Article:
Brown grew up in Wakefield, Mass., and was a star athlete growing up, as well as something of a self-professed troublemaker. He first ran for the state legislature in 1998 after a stint in local government in Wrentham, Mass.
He had an independent streak from start in politics. Ianno recalls that Brown was an early supporter of Sen. John McCain's 2000 presidential campaign, when most of the state GOP establishment was backing George W. Bush.
He's a social conservative by Massachusetts standards, though not by national ones: He's a strong opponent of same-sex marriage, but he's said he doesn't favor overturning the Roe v. Wade decision that legalized abortion.
He was a reliable vote against tax increases in the Democrat-dominated legislature. He supported the Clean Election Law, a controversial public campaign-financing system that was ultimately repealed after being approved by Massachusetts voters.
Brown built his campaign around his opposition to the president's health care plans, though he supported Romney's successful effort to establish virtually universal health coverage in the Bay State.
At the State House, Brown developed a reputation less as a legislator than as a connection-builder, filling his Rolodex with contacts who would come in handy down the road. As a junior lawmaker, colleagues knew of his ambition -- and his drive.
"Scott was someone, by virtue of nature, was competitive. He certainly saw some desire to move up, move on, with an opportunity that presented itself," said state Rep. Bradley H. Jones Jr., R-Mass., the Massachusetts House minority leader.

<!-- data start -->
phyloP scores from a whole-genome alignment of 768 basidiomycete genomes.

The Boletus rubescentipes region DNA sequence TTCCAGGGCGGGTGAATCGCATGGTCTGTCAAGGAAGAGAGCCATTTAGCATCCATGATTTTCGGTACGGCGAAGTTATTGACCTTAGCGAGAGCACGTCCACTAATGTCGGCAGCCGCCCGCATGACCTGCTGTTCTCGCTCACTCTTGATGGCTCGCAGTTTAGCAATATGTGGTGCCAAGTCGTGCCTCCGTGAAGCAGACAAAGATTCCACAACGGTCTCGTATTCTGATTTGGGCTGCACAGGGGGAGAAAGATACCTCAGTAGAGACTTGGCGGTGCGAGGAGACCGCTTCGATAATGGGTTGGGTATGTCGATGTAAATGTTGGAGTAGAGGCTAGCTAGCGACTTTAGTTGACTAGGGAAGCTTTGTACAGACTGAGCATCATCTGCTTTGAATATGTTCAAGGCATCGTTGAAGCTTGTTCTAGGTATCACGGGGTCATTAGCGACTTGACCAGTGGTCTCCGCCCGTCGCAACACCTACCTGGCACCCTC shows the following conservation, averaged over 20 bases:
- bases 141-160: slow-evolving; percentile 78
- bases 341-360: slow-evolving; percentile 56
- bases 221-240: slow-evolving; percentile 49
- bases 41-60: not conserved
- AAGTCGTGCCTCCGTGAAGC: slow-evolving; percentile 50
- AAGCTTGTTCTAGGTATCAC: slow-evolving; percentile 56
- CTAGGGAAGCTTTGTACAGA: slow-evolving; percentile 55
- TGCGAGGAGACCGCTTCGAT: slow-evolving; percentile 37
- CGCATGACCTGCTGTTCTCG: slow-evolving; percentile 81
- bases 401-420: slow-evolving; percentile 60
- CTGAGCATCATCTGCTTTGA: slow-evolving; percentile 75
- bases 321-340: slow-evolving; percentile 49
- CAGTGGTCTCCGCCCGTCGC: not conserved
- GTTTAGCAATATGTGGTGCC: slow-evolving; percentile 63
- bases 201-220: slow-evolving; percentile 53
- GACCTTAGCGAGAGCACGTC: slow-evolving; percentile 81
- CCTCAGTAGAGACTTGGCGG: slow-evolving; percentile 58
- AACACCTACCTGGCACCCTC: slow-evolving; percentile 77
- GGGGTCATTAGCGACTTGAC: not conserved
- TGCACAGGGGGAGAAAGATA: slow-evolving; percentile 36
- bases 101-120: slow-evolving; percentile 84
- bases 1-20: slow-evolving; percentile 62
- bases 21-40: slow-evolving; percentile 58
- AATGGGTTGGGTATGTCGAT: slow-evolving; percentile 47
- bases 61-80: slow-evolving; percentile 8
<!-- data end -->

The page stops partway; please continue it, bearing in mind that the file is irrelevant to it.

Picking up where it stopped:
After Kennedy's death, Brown had a relatively easy shot at the GOP Senate nomination. Big Republican names, such as Romney, former White House chief of staff Andy Card, and former governors Paul Cellucci and Jane Swift, took a pass. Few gave him any shot of winning against the then-popular Democratic attorney general, Martha Coakley.
In a tight timeframe, Brown worked the state in a weathered GM truck, boasting that he had 200,000 miles on it, and that he would gladly see the odometer roll up for a trip to Washington.
He used social media networks and online advertisements to a degree that only Democrats -- including Obama -- had truly used successfully in the past.
By two weeks before the election, he had showed enough progress in some polls that national Republicans started paying attention. By the end of the race, he was raising a virtually unprecedented $1 million a day, money he literally couldn't spend fast enough. He closed out with a campaign war chest of some $4 million, according to campaign aides.
"He ran a tremendous campaign that connected with the pieces that people cared about," Jones said. "And [Coakley] ran a horrible campaign. She ran a campaign -- some would say of arrogance, some might say of entitlement."
Brown's eagerness to meet as many voters as possible put him in stark contrast with Coakley, who at one point famously mocked Brown's decision to shake hands outside of Fenway Park "in the cold."
Last night, when President Obama called to congratulate him on his victory, Brown said he offered to show him his truck down in Washington. If some Republicans have their way, that truck could become more famous yet.
ABC's Devin Dwyer and John Berman contributed to this report.